Arcapita hangs onto Yakima after selling WaterMark boat division

Following the sale of the WaterMark name and boat division assets to ACS and Confluence Holdings Corp., Arcapita (formerly First Islamic/Crescent Capital) has renamed Yakima to Yakima Products. Although boats and WaterMark are no longer part of the Beaverton, Ore.-based Yakima Products business, the company will continue to use the existing WaterMark trade name until Aug. 31, 2005 while it continues to facilitate the handing off of paddlesports business functions to Confluence.
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Following the sale of the WaterMark name and boat division assets to ACS and Confluence Holdings Corp., Arcapita (formerly First Islamic/Crescent Capital) has renamed Yakima to Yakima Products.

Although boats and WaterMark are no longer part of the Beaverton, Ore.-based, Yakima Products business, the company will continue to use the existing WaterMark trade name until Aug. 31, 2005, while it continues to facilitate the handing off of paddlesports business functions to Confluence.

Jim Clark, formerly CEO of WaterMark, has been named CEO of Yakima Products.

Yakima's executive team includes Amy Buckalter, senior vice president of global sales and marketing, Steve Rodden, vice president of product development, and Chris Bogue, director of sales for the western region. Veteran sales director Doug Ragan has been hired by Yakima Products, after being let go by WaterMark prior to the Confluence purchase closing, to continue to manage sales of Yakima product in the eastern region. Mike Steck continues to head up marketing. Yakima also recently hired two other senior executives in finance and human resources. Only 35 of the former WaterMark team based in Arcata before the Portland move have relocated to join the new Portland venture.

"We can now move forward," Clark told SNEWS®. "Despite challenges and related distractions, we have been able to bring in a number of very talented new folk and we have opened up a state-of-the-art facility here in Portland. We have a product development team that I think is second to none, and what they have been working on is really cool, not only for 2006 product categories we are already in, but also for some new opportunities.

"Yakima is in a position where we have a great brand with great distribution and strong support from Arcapita," added Clark. "We are all very excited about the growth potential and Arcapita is giving us the resources to be positioned for that growth over the next three to five years."

Clark indicated that Yakima would certainly be looking to expand its international distribution -- something that the company hasn't really tried to do or been able to do until now. When we asked him about Europe, he indicated that Yakima would be more than happy to compete with Thule there.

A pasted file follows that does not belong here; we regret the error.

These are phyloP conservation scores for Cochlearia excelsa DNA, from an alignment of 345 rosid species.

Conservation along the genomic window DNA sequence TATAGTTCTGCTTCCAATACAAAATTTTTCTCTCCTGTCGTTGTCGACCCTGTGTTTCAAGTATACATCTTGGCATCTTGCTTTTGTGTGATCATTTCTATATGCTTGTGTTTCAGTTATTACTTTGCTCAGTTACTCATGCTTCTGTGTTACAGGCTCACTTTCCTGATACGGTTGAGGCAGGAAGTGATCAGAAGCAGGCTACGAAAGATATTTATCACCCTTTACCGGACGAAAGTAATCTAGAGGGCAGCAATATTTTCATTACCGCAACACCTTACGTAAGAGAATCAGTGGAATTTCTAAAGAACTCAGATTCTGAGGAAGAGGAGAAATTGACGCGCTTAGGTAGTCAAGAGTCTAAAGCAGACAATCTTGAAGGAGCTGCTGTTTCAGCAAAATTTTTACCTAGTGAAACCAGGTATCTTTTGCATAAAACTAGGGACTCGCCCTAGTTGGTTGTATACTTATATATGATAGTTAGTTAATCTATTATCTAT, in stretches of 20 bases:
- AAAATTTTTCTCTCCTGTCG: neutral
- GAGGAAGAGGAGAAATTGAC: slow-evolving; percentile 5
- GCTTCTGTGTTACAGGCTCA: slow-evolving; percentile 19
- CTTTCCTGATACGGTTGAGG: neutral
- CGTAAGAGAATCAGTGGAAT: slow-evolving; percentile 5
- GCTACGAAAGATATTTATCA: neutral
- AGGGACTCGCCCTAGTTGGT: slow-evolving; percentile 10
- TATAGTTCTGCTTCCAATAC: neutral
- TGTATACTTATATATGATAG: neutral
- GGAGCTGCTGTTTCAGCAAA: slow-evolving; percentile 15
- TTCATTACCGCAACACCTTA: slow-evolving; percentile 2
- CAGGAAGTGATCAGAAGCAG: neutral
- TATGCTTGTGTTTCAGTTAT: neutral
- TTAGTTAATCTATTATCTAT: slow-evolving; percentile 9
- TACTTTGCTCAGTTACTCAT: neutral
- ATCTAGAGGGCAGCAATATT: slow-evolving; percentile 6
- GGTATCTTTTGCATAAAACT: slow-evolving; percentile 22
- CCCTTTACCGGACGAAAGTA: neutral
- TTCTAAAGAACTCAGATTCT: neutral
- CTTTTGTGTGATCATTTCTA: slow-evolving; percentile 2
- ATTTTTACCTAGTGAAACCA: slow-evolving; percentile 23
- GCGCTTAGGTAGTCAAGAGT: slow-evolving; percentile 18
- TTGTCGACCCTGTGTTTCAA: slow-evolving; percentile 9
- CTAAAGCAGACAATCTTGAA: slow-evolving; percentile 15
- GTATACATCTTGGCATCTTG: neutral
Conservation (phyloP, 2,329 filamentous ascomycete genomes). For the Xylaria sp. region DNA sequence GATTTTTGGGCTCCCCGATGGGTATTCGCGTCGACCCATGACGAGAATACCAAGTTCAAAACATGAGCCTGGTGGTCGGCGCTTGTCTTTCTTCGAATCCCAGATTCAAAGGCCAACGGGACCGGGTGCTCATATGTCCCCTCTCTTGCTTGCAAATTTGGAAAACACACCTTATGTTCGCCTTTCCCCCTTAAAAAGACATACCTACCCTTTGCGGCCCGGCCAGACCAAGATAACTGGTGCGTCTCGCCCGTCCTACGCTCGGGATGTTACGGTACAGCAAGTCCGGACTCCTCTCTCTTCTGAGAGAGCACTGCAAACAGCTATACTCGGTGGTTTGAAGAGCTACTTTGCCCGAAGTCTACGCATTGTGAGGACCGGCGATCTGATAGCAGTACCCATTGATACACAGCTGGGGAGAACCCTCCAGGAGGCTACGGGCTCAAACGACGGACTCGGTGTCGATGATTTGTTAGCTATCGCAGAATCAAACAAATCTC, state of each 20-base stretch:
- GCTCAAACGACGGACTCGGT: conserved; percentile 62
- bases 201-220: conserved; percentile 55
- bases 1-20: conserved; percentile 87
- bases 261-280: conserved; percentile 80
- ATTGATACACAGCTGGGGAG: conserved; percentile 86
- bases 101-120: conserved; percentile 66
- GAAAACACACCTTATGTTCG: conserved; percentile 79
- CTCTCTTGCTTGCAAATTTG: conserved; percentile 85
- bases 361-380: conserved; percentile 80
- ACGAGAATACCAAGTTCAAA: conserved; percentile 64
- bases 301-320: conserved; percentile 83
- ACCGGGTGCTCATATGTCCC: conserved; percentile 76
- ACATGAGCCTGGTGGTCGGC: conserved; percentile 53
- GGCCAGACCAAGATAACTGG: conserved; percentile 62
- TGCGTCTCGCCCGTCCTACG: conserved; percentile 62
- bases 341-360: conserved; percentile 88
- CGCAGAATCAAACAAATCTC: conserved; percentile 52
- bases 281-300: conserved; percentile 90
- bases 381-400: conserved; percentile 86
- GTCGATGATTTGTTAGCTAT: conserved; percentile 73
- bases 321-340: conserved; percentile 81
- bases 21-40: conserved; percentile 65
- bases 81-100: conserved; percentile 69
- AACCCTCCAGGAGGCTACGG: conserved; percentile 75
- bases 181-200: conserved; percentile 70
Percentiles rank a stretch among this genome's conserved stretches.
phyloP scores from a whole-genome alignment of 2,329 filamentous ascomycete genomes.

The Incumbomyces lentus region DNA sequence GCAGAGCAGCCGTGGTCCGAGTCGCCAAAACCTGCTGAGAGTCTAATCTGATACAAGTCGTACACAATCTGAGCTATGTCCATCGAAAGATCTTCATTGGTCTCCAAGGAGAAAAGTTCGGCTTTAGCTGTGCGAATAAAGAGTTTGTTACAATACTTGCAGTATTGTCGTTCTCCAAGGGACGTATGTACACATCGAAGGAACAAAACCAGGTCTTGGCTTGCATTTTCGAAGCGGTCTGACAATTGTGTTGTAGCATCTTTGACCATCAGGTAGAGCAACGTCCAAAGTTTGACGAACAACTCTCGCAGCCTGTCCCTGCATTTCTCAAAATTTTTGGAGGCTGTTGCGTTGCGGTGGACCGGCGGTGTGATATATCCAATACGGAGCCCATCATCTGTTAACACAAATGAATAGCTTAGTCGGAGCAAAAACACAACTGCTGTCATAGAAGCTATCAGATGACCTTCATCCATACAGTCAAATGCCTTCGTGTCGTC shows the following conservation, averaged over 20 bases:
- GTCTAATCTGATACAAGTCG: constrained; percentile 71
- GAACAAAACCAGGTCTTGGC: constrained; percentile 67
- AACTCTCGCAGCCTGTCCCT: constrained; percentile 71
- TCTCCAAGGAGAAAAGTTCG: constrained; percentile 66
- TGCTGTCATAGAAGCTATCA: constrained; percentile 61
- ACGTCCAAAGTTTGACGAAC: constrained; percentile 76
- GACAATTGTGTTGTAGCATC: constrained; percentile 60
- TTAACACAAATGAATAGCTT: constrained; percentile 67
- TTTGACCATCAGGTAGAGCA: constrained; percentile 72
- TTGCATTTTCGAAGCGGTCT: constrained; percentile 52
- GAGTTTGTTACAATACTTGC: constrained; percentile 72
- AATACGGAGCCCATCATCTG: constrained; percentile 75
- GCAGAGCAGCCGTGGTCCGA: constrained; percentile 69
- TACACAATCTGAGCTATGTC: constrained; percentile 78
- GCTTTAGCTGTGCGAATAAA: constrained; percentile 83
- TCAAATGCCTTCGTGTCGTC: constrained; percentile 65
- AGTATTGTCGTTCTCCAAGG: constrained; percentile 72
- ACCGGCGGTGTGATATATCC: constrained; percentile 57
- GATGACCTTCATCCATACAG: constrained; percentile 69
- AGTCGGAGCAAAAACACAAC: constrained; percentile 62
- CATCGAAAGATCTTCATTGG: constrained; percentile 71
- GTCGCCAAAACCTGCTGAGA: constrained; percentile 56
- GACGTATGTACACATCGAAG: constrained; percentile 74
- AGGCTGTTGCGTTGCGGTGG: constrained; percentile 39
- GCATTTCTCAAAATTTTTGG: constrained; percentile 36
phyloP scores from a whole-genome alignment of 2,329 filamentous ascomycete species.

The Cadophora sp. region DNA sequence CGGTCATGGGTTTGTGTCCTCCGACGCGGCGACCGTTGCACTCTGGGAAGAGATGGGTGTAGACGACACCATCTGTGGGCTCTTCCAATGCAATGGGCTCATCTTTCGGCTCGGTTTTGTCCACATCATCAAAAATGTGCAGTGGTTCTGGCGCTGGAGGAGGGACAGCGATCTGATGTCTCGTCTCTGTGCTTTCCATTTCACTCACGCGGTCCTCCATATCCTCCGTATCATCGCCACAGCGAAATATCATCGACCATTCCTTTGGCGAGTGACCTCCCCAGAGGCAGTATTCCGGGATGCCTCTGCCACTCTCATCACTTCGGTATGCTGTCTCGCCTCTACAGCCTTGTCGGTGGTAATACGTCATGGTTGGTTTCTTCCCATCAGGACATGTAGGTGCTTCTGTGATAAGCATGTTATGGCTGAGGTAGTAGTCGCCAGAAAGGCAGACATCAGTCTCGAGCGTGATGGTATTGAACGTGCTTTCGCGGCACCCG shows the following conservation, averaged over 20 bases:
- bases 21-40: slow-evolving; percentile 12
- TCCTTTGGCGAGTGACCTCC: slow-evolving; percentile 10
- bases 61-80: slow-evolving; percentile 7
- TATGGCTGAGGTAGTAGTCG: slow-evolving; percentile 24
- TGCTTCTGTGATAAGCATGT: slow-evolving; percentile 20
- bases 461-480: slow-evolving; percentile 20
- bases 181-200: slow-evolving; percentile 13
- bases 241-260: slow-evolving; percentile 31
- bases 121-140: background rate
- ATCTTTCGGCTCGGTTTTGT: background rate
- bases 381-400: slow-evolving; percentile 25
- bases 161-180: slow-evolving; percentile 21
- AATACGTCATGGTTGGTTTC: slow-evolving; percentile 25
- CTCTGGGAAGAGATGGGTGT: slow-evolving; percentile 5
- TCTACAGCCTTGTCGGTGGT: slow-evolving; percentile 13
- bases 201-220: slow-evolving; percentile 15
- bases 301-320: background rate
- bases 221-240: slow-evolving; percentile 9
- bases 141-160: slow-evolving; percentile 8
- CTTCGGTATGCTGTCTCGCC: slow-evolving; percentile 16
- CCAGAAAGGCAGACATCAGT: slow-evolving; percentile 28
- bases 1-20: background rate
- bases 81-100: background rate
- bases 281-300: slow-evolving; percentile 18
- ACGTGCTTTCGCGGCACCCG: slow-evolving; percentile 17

Steck has also been hard at work we know, developing a retooled website and a new catalog for spring 2006. We've been told it will be ready for viewing soon.

SNEWS® View: Arcapita acquired Yakima from Kransco in 2001 in a deal that defined the high multiples currently being offered other companies, so it is no surprise that Arcapita wants to hang onto Yakima a while longer and give the rack biz a chance to shine. For the last year, and perhaps a bit longer, Thule has been eating Yakima's lunch, and Yakima has had to sit there and take it, at least publicly, because the company's arms were tied during negotiations. This is not to imply it has been sitting still. The move to Portland, the investment in a third-party warehouse and distribution network, the hiring of several key executives, and the investment in an R&D facility in Portland have been happening. But retailers have had nothing new to talk about for more than a year, and it is time for the company to give them something to talk about. Thule needs a healthy Yakima, as does this industry. But make no mistake, Clark and his team have their work cut out for them. Just playing catch up will be hard enough. Becoming a legendary competitor where retailers and customers are saying "wow" about new products, like they did with the Yakima of old, will be harder still. Not impossible. Just hard. The ball's in your court, Yakima. The industry is waiting to see what you do with it. So is Arcapita, which will likely be looking to flip its investment in, oh, three to five years -- this time for a nice return, unlike the WaterMark deal.

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